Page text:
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Re: libgcc_s, Linux, and PT_GNU_EH_FRAME, and binutils
- From: martin at v dot loewis dot de (Martin v. Loewis)
- To: Mark Mitchell <mark at codesourcery dot com>
- Cc: Richard Henderson <rth at twiddle dot net>, Jakub Jelinek <jakub at redhat dot com>, "gcc at gcc dot gnu dot org" <gcc at gcc dot gnu dot org>
- Date: 05 Aug 2002 23:19:46 +0200
- Subject: Re: libgcc_s, Linux, and PT_GNU_EH_FRAME, and binutils
- References: <firstname.lastname@example.org>
Mark Mitchell <email@example.com> writes:
> >> I agree. I don't think we need to do this for GCC 3.2, but I do think
> >> it would be good to do this at some point.
> > If you don't do this for 3.2, you will definitely end up with two
> > incompatible ABIs on Linux, both of them in wide use.
> Walk me through it, if you please.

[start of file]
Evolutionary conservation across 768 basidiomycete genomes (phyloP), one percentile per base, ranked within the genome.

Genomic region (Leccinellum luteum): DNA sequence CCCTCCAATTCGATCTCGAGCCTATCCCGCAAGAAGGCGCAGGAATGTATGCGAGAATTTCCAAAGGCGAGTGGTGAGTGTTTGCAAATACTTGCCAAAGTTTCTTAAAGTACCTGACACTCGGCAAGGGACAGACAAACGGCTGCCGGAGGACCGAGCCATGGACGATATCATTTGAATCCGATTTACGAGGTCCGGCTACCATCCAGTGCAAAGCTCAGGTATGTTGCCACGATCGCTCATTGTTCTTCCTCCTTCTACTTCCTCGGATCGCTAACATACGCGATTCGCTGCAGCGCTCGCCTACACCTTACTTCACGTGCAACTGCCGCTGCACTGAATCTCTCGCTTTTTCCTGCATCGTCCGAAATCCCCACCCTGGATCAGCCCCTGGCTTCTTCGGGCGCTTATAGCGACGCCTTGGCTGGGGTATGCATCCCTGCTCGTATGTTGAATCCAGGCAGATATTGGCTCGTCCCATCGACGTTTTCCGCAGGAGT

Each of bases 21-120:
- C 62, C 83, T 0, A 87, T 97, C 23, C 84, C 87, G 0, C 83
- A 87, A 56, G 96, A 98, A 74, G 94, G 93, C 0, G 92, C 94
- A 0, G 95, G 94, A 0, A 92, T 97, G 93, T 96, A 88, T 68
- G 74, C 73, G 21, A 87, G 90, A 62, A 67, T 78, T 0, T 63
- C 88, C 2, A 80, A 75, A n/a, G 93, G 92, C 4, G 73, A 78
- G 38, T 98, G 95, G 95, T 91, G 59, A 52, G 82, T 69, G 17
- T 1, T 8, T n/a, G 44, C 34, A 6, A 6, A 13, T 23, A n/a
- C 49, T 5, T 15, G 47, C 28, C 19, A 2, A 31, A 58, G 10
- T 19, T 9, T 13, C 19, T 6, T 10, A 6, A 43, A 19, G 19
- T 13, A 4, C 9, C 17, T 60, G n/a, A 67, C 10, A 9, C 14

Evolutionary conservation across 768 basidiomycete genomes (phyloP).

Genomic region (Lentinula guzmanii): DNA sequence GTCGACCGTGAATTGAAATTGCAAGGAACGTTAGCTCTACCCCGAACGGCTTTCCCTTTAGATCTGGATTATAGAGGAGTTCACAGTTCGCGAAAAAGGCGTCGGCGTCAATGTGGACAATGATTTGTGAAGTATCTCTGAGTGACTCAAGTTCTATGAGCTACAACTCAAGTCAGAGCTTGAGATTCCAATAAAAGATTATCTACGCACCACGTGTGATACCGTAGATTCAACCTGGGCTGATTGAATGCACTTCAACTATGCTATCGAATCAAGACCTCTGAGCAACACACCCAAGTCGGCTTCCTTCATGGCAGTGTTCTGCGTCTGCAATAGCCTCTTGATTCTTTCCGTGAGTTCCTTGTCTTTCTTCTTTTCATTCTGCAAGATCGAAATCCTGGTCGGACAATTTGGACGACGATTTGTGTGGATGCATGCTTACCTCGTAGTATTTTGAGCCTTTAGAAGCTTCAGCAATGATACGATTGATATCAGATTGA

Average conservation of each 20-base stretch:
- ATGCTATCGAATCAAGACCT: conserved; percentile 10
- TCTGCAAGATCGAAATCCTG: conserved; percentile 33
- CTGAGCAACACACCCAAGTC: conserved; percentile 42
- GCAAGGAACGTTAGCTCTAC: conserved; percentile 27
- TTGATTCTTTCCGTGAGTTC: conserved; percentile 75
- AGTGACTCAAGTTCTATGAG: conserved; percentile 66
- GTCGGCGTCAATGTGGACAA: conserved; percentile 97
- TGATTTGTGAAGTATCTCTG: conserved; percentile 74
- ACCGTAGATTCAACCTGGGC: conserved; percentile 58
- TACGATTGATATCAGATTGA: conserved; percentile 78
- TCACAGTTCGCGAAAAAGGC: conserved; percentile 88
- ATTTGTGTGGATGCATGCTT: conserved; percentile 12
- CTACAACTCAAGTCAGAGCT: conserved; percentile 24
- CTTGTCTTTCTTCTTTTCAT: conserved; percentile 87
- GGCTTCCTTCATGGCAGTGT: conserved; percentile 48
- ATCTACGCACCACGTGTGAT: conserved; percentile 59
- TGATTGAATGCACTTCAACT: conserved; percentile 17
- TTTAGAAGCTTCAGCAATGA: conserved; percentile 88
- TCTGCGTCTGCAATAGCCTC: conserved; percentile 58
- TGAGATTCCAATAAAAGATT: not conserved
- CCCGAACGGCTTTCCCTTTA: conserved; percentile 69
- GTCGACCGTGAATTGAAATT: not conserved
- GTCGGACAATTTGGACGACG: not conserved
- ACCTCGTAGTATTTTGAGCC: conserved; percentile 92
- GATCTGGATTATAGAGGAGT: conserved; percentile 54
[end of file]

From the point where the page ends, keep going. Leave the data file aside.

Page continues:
> How will this happen?
The elaborate walkthrough is in
Here is the short version: Linuxes fall in two categories:
- those that have glibc 2.2.5 or better, and binutils 2.12.1 or better
- those that miss either the latest binutils, or the latest glibc
Type A systems use unwind-dw2-fde-glibc in libgcc_s, and do not invoke
__register_frame_info_bases in crtstuff. Type B systems use unwind-dw2-fde,
and do invoke __register_frame_info_bases.
If a program or DSO that catches an exception is compiled on a type A
system, this program will std::terminate on a type B system, since
_Unwind_Find_FDE will fail to find the frame info.
So, binaries compiled on type A systems have an ABI not supported on
type B systems. Compatibility in the other direction is supported.
Unfortunately, all Linux distributions shipped today are type B
systems (with the exception of Debian 3.0). So anybody building gcc
3.2 on a current Linux system will get a type B ABI.
All future releases of Linux will be type A systems, as they surely
use latest binutils and glibc (unless a vendor isn't aware of the
issues, and fails to use the latest stuff with gcc 3.2).
Users of type B systems will find that binaries abort that work fine
on other systems, with no indication of an error.
Does this make the problem clear?